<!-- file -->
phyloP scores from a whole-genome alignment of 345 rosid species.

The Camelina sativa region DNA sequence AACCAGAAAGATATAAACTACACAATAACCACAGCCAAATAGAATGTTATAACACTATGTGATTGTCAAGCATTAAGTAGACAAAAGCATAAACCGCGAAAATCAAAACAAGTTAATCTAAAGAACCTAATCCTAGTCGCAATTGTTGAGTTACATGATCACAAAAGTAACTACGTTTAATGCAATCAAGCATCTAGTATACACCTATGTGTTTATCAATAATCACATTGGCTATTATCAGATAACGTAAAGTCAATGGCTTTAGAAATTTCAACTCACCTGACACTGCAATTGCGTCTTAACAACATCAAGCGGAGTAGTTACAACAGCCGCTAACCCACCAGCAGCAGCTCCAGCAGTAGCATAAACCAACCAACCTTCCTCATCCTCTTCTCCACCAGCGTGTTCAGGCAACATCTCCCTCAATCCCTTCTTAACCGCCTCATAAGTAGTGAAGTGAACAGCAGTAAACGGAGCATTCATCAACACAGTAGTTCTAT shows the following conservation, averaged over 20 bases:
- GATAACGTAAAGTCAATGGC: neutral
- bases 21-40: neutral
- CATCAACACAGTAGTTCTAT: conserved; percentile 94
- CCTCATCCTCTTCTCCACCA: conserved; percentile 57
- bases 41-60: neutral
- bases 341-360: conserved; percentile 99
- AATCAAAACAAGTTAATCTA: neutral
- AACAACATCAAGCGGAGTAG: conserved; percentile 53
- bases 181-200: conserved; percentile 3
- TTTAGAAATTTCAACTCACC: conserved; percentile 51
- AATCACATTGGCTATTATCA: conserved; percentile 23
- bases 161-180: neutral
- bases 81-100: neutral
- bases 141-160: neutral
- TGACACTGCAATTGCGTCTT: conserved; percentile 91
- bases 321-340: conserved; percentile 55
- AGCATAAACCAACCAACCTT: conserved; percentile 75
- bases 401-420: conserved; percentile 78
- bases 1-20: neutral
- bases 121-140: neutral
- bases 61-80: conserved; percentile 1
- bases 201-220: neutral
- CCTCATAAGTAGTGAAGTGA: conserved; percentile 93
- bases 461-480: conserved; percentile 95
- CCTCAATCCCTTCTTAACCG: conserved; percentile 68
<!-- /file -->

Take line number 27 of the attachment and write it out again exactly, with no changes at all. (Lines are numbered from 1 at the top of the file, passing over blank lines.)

- CCTCAATCCCTTCTTAACCG: conserved; percentile 68